Investigating the Investigation
Editorial writers have rightly slammed the White House for stonewalling two key requests by the National Commission on Terrorist Attacks. One was for essential information on the lead-up to 9-11. The other was for an extension of the May 27 deadline for completing its investigation.
It was the tough criticism that forced the administration, on Feb. 4, to grant a face-saving but insufficient two-month extension. Two related points need to be made about the stonewalling. The first is that it was entirely predictable, because the administration had tried to prevent any investigation by anybody. The second is that leading newspapers blew the opportunity to report that the administration had done this, thus leaving their readers and those of the hundreds of papers that subscribe to their news services in the dark about this important development. Yet the story was literally staring out at them from the tube.
On Meet the Press on Sept. 19, 2002, Moderator Tim Russert asked Dick Cheney about a charge made by then-Senate Majority Leader Tom Daschle "that you called him several times and urged him not to investigate the events of Sept. 11."
"Tom's wrong," the vice president said. "I think in this case -- well, let's say a misinterpretation. What I did do was work, at the direction of the president, with the leadership of the Intelligence committees to say, 'We prefer to work with the Intelligence committees.'"
The following Sunday, the senator was Russert's guest. After playing a tape of Cheney's statement, Russert asked Daschle, "Did the vice president call you and urge you not to investigate the events of Sept. 11?" Daschle flatly contradicted Cheney: "Yes, he did, Tim, on Jan. 24, and then on Jan. 28 the president himself at one of our breakfast meetings repeated the request."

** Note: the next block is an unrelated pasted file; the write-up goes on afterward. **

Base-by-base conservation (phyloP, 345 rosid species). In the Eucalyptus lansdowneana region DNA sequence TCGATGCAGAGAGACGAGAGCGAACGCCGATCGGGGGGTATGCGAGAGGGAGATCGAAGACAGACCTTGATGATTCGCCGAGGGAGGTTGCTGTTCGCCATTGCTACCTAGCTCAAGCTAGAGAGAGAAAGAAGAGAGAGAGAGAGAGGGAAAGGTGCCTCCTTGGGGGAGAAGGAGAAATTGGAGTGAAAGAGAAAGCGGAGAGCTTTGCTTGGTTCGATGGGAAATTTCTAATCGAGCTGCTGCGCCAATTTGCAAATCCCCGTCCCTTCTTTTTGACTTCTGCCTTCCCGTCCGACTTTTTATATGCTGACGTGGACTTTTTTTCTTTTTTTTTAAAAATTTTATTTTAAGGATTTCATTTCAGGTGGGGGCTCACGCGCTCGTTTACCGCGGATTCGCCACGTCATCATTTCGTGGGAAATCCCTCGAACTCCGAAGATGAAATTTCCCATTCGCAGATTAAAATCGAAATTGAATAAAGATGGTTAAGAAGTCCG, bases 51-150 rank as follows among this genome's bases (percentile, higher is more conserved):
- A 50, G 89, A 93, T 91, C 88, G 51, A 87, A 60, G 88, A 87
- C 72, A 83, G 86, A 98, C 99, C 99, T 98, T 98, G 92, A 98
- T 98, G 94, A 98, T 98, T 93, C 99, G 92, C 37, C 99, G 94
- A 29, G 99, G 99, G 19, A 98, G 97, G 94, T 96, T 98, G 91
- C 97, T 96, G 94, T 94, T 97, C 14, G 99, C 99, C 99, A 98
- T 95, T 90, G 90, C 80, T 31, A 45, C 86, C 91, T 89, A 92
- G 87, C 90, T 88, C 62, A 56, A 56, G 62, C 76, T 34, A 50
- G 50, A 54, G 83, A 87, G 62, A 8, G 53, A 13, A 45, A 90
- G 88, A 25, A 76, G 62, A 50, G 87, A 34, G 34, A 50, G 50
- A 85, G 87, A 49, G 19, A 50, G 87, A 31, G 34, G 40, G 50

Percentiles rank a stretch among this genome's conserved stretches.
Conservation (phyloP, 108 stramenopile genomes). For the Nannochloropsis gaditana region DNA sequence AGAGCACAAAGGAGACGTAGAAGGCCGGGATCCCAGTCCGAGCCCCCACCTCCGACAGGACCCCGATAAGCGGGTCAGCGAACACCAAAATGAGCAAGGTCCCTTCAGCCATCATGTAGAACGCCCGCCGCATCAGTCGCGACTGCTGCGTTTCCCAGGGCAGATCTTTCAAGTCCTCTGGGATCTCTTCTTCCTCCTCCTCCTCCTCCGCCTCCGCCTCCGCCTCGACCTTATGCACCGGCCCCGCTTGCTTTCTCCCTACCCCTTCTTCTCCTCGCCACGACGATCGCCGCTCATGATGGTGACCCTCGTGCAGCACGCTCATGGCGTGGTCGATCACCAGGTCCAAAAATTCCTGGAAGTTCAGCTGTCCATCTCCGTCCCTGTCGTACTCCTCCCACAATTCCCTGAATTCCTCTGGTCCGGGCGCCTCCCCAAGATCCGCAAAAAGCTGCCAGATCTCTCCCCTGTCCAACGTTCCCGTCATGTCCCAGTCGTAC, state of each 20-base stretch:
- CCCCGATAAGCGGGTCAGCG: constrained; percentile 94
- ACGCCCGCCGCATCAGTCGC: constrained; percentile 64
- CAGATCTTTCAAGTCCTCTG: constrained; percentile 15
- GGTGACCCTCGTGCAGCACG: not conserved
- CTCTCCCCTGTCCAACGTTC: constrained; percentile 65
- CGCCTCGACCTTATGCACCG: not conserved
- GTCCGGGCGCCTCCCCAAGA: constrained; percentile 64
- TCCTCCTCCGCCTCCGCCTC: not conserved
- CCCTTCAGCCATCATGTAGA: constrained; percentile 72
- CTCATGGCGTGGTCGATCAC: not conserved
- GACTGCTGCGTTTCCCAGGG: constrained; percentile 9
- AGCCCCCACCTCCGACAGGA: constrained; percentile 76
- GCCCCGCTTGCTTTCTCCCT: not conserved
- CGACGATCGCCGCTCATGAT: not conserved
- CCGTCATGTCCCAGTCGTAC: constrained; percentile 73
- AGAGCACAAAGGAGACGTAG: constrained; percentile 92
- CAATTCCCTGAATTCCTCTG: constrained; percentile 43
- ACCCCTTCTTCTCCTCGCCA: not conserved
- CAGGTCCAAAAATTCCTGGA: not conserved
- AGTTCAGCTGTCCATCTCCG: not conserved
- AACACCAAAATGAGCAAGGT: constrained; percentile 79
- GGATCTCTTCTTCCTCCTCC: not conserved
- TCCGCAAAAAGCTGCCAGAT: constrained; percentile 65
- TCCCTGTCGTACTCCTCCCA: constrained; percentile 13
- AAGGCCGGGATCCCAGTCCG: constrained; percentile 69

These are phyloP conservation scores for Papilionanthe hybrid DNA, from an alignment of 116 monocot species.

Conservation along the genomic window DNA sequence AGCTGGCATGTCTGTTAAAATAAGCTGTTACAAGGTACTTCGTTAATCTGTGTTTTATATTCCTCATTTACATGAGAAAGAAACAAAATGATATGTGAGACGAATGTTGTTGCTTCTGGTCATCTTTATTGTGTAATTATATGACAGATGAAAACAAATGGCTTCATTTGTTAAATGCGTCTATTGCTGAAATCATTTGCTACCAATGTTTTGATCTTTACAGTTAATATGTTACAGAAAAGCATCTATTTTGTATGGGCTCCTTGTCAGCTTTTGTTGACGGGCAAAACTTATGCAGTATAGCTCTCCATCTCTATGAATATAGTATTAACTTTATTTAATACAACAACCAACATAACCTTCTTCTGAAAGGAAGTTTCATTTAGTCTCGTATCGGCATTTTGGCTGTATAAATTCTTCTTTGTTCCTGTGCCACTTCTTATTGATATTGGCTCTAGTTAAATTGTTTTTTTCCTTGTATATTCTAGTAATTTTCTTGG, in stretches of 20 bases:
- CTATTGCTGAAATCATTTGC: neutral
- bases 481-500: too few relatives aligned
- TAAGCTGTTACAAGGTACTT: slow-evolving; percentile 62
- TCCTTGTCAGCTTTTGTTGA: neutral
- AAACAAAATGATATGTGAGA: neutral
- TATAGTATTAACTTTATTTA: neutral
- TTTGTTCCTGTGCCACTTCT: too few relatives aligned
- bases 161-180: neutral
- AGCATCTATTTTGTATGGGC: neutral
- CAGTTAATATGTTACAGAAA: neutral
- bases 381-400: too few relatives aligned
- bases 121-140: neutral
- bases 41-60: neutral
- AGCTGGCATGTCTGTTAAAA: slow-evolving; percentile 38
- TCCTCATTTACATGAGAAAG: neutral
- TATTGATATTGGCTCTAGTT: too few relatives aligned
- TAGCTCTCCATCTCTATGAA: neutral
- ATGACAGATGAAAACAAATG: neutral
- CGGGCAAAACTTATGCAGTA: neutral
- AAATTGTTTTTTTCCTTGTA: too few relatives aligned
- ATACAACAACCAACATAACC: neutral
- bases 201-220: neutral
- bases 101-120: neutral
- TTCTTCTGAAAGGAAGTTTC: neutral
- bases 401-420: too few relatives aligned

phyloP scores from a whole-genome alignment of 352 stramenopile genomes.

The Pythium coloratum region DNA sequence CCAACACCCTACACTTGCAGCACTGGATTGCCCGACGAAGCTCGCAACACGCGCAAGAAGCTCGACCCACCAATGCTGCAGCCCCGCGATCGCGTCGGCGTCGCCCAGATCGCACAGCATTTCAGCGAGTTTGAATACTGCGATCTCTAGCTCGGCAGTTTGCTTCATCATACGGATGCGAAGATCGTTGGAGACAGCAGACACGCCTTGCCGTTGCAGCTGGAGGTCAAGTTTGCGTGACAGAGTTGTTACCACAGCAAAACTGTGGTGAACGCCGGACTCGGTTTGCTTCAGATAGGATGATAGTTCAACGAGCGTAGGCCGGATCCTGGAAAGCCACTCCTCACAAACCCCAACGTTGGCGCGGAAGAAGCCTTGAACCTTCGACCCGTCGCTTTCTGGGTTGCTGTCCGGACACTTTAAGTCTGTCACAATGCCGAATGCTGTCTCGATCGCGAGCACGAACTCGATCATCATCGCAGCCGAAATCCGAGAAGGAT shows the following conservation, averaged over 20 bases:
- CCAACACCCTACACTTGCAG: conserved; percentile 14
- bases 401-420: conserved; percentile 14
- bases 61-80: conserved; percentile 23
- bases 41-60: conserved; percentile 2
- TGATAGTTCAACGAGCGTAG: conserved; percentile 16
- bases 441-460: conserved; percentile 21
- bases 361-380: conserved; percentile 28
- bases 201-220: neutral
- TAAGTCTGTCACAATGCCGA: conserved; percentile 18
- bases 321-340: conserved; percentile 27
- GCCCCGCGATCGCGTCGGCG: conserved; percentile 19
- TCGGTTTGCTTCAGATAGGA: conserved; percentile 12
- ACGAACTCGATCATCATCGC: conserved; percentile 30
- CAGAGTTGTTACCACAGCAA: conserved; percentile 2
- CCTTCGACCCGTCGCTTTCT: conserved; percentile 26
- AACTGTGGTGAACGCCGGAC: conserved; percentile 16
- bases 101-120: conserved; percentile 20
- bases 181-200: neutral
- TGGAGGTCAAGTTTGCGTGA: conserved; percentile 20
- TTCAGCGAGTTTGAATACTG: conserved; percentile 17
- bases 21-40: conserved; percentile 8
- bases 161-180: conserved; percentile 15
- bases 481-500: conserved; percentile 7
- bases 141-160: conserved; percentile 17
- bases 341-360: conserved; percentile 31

Russert persisted: "It wasn't, 'Let's not have a national commission, but let's have the Intelligence committees look into this,' it was 'No investigation by anyone, period'?"
"That's correct," Daschle said. "[T]hat request was made" by Cheney not only on Jan. 24 and by Mr. Bush four days later, but "on other dates following" as well.
By repeatedly specifying the dates of attempts by the vice president and the president to prevent an investigation, Daschle knocked down the improbable if not ridiculous claim that he had several times gotten "wrong" or misinterpreted Cheney's calls and the president's face-to-face request at a breakfast. Thus did Daschle implicitly challenge the truthfulness of the vice president about investigating the events culminating in the catastrophic terrorist attack on the Twin Towers and the Pentagon.
This was highly newsworthy -- how could it not be? The next morning, however, leading national newspapers -- including the New York Times, Washington Post, Los Angeles Times and USA Today -- printed not a word about it. It was another big press pass to George W. Bush and Dick Cheney.
Morton Mintz was a long-time Washington Post reporter and is a former chair of the Fund for Investigative Journalism.